Assembly Bill (AB) 1464 is proposing a plan to open a third westbound lane for vehicles on the Richmond-San Rafael Bridge during the weekday morning commute while still enabling a bike lane to operate on the bridge.
The legislation authored by Assemblymember Damon Connolly calls for the Bay Area Toll Authority and Caltrans to consider installing a movable “zipper” barrier on the eastbound level of the Richmond-San Rafael Bridge, similar to the barrier that currently separates bikes and cars on the westbound level. That way, during the typically heavy westbound morning commute, a vehicular lane can be added in the westbound direction, while a bike lane can operate in the eastbound direction. Conversely, during the typically heavy evening commute eastbound on the bridge, the existing third vehicular lane would serve to ease eastbound congestion while a bike lane could operate in the westbound direction.
The idea is to address traffic congestion without removing the bridge bike lane, which opened in 2019 in the westbound direction as part of a four-year pilot program. The bike/ped lane was heralded for providing a connection to the ever-growing San Francisco Bay Trail. But the project reportedly had unintended consequences, with Richmond residents and community leaders saying the bike lane contributes to traffic backups that worsen air quality in neighborhoods along I-580.
Data from air monitors in the area show that the morning freeway backup “has become the largest source of non-wildfire air pollution in the City of Richmond,” according to Assemblymember Connolly’s office.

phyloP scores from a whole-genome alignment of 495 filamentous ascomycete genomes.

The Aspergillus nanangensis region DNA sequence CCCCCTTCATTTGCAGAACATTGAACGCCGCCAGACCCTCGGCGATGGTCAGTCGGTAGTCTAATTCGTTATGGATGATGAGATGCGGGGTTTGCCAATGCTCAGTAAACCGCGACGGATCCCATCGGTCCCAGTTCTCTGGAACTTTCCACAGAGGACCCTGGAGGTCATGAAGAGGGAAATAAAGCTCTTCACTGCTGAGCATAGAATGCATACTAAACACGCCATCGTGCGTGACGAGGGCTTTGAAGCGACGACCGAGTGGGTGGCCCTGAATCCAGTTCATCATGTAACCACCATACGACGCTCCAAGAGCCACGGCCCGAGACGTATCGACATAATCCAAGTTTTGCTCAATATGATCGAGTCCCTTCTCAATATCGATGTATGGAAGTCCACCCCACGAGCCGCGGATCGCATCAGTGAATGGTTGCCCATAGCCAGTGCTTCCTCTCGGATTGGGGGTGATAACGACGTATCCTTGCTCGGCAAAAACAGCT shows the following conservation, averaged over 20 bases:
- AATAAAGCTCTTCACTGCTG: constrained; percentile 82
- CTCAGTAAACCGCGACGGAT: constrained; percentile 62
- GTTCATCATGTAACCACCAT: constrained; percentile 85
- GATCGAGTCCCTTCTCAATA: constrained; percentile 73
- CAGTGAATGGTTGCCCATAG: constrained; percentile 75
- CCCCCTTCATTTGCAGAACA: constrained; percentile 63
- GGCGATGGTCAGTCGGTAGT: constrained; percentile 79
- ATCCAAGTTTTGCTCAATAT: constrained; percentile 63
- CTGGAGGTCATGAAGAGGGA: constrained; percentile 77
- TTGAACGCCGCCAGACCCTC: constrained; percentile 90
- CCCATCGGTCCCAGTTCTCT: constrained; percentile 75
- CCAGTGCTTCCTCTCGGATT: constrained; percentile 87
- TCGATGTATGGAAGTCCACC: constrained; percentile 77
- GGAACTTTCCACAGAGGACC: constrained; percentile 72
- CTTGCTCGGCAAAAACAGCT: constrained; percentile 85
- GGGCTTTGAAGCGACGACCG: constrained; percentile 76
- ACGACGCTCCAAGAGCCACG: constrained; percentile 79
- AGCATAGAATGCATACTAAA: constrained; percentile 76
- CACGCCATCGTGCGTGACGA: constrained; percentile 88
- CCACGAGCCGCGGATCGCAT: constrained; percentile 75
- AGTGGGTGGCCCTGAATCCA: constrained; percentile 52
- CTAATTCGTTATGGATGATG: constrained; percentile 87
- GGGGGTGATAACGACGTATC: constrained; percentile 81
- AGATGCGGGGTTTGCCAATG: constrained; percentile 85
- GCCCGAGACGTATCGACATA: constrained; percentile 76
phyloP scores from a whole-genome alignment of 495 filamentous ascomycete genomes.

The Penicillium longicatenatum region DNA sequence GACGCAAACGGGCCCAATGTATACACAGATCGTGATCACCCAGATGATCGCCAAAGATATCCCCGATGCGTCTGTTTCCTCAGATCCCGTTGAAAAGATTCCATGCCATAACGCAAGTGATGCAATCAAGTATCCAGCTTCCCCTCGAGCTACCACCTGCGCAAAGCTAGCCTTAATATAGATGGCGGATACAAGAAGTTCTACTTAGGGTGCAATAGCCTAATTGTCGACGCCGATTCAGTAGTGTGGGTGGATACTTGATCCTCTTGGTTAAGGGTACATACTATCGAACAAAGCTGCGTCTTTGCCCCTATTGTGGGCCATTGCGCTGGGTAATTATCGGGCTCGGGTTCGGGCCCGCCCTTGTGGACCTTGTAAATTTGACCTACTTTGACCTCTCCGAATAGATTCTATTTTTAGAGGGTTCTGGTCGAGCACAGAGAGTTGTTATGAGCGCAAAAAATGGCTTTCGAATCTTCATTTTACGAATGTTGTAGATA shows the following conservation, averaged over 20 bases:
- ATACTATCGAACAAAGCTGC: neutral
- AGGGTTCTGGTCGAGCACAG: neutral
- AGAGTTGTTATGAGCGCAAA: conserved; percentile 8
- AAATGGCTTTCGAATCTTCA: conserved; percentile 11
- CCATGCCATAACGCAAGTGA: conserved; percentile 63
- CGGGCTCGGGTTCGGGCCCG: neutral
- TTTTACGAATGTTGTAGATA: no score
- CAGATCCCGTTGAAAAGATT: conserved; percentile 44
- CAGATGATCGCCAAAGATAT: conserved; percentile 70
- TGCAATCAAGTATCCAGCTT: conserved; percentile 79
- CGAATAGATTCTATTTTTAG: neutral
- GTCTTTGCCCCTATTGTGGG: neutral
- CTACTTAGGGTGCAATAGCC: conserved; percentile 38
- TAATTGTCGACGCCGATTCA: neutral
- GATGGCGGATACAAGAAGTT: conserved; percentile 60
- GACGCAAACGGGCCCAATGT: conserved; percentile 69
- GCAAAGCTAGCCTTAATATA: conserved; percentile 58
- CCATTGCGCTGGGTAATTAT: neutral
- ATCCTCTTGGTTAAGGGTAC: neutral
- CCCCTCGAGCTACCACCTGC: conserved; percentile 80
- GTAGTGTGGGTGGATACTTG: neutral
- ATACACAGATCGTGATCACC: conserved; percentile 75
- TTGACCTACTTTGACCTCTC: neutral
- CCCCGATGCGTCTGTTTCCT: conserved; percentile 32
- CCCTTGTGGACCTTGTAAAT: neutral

“Anyone who lives in the Bay Area, particularly in the East and North Bay, knows how bad the traffic has gotten on the Richmond-San Rafael Bridge,” said Connolly. “This traffic jam doesn’t just slow commutes, it backs up local streets and roads in the City of Richmond, impacting many local families residing in traditionally disadvantaged communities.”
By adding a second movable-barrier bike lane on the lower deck, “it allows the bridge to suddenly be actively managed, with the third lane to be open to carpools, cars and transit, while maintaining a continuous, protected bike lane,” said John Grubb, COO of the Bay Area Council. “Everyone wins. It gets past political battles, and gets towards a practical way to solve the problem.”
Joe Fisher, president of the Coronado Neighborhood Council, also called the bill’s proposal a win-win solution.
“Richmond residents in low income neighborhoods, primarily people of color, should not have to bear the burden of air pollution from a jammed freeway, especially when the side of Marin County has already received infrastructural relief,” Fisher said. “A lot of these people stuck in traffic are trying to get to jobs in Marin. Opening the third lane will help my community, and Assemblymember Connolly has proposed a great way to get that done, so we all can share the bridge and get rid of the traffic.”
AB 1464 recently passed the Assembly Transportation Committee. It now awaits a hearing in the Assembly Appropriations Committee.